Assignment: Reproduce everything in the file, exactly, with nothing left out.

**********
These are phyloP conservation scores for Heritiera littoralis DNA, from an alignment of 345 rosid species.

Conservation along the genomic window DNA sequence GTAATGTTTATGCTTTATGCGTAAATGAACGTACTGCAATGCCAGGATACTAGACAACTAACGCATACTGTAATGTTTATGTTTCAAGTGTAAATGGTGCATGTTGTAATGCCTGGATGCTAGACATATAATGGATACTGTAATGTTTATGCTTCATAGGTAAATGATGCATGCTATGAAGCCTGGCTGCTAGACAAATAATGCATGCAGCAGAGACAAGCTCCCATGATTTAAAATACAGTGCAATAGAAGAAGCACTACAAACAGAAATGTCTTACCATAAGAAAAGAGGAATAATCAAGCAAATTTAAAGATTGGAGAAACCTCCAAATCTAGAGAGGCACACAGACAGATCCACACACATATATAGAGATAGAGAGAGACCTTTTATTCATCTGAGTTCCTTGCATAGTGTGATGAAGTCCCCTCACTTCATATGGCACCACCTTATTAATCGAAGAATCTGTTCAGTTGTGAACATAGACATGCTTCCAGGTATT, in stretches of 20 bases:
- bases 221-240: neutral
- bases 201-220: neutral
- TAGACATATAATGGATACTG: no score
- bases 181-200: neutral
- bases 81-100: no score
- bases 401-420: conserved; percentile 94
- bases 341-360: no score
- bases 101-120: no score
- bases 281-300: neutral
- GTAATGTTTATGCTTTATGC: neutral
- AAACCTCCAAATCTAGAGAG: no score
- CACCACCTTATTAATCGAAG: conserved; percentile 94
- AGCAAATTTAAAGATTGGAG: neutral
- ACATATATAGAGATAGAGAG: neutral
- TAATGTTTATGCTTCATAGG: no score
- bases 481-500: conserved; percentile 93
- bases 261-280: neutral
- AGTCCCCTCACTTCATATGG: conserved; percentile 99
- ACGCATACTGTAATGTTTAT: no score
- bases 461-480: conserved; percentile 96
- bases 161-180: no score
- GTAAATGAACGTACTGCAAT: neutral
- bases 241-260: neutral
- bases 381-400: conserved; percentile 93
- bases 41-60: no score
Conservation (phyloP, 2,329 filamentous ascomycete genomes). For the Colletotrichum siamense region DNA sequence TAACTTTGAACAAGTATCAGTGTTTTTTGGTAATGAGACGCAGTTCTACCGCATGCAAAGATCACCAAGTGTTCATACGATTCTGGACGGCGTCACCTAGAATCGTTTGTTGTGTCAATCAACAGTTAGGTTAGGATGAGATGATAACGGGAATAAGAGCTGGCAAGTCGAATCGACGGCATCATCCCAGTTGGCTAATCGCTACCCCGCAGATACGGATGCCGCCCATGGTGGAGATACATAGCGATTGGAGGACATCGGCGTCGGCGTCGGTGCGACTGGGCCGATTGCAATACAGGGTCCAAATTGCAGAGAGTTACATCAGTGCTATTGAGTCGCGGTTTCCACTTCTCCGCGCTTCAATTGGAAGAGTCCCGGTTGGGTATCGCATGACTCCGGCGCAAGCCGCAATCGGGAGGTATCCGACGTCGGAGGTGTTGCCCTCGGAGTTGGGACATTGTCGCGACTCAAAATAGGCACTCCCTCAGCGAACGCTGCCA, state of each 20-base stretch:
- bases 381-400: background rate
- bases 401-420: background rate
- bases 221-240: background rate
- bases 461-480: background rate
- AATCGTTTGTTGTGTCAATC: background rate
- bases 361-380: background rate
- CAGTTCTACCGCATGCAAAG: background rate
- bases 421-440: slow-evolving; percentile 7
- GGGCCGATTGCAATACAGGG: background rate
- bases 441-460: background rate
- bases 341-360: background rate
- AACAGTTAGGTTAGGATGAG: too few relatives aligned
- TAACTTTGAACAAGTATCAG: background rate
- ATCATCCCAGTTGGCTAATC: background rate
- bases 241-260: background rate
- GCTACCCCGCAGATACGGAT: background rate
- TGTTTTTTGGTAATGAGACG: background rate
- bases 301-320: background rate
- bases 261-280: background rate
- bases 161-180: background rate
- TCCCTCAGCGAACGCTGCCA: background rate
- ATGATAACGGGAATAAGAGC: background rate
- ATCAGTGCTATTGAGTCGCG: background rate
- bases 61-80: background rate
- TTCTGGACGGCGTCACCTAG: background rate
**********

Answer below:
These are phyloP conservation scores for Heritiera littoralis DNA, from an alignment of 345 rosid species.

Conservation along the genomic window DNA sequence GTAATGTTTATGCTTTATGCGTAAATGAACGTACTGCAATGCCAGGATACTAGACAACTAACGCATACTGTAATGTTTATGTTTCAAGTGTAAATGGTGCATGTTGTAATGCCTGGATGCTAGACATATAATGGATACTGTAATGTTTATGCTTCATAGGTAAATGATGCATGCTATGAAGCCTGGCTGCTAGACAAATAATGCATGCAGCAGAGACAAGCTCCCATGATTTAAAATACAGTGCAATAGAAGAAGCACTACAAACAGAAATGTCTTACCATAAGAAAAGAGGAATAATCAAGCAAATTTAAAGATTGGAGAAACCTCCAAATCTAGAGAGGCACACAGACAGATCCACACACATATATAGAGATAGAGAGAGACCTTTTATTCATCTGAGTTCCTTGCATAGTGTGATGAAGTCCCCTCACTTCATATGGCACCACCTTATTAATCGAAGAATCTGTTCAGTTGTGAACATAGACATGCTTCCAGGTATT, in stretches of 20 bases:
- bases 221-240: neutral
- bases 201-220: neutral
- TAGACATATAATGGATACTG: no score
- bases 181-200: neutral
- bases 81-100: no score
- bases 401-420: conserved; percentile 94
- bases 341-360: no score
- bases 101-120: no score
- bases 281-300: neutral
- GTAATGTTTATGCTTTATGC: neutral
- AAACCTCCAAATCTAGAGAG: no score
- CACCACCTTATTAATCGAAG: conserved; percentile 94
- AGCAAATTTAAAGATTGGAG: neutral
- ACATATATAGAGATAGAGAG: neutral
- TAATGTTTATGCTTCATAGG: no score
- bases 481-500: conserved; percentile 93
- bases 261-280: neutral
- AGTCCCCTCACTTCATATGG: conserved; percentile 99
- ACGCATACTGTAATGTTTAT: no score
- bases 461-480: conserved; percentile 96
- bases 161-180: no score
- GTAAATGAACGTACTGCAAT: neutral
- bases 241-260: neutral
- bases 381-400: conserved; percentile 93
- bases 41-60: no score
Conservation (phyloP, 2,329 filamentous ascomycete genomes). For the Colletotrichum siamense region DNA sequence TAACTTTGAACAAGTATCAGTGTTTTTTGGTAATGAGACGCAGTTCTACCGCATGCAAAGATCACCAAGTGTTCATACGATTCTGGACGGCGTCACCTAGAATCGTTTGTTGTGTCAATCAACAGTTAGGTTAGGATGAGATGATAACGGGAATAAGAGCTGGCAAGTCGAATCGACGGCATCATCCCAGTTGGCTAATCGCTACCCCGCAGATACGGATGCCGCCCATGGTGGAGATACATAGCGATTGGAGGACATCGGCGTCGGCGTCGGTGCGACTGGGCCGATTGCAATACAGGGTCCAAATTGCAGAGAGTTACATCAGTGCTATTGAGTCGCGGTTTCCACTTCTCCGCGCTTCAATTGGAAGAGTCCCGGTTGGGTATCGCATGACTCCGGCGCAAGCCGCAATCGGGAGGTATCCGACGTCGGAGGTGTTGCCCTCGGAGTTGGGACATTGTCGCGACTCAAAATAGGCACTCCCTCAGCGAACGCTGCCA, state of each 20-base stretch:
- bases 381-400: background rate
- bases 401-420: background rate
- bases 221-240: background rate
- bases 461-480: background rate
- AATCGTTTGTTGTGTCAATC: background rate
- bases 361-380: background rate
- CAGTTCTACCGCATGCAAAG: background rate
- bases 421-440: slow-evolving; percentile 7
- GGGCCGATTGCAATACAGGG: background rate
- bases 441-460: background rate
- bases 341-360: background rate
- AACAGTTAGGTTAGGATGAG: too few relatives aligned
- TAACTTTGAACAAGTATCAG: background rate
- ATCATCCCAGTTGGCTAATC: background rate
- bases 241-260: background rate
- GCTACCCCGCAGATACGGAT: background rate
- TGTTTTTTGGTAATGAGACG: background rate
- bases 301-320: background rate
- bases 261-280: background rate
- bases 161-180: background rate
- TCCCTCAGCGAACGCTGCCA: background rate
- ATGATAACGGGAATAAGAGC: background rate
- ATCAGTGCTATTGAGTCGCG: background rate
- bases 61-80: background rate
- TTCTGGACGGCGTCACCTAG: background rate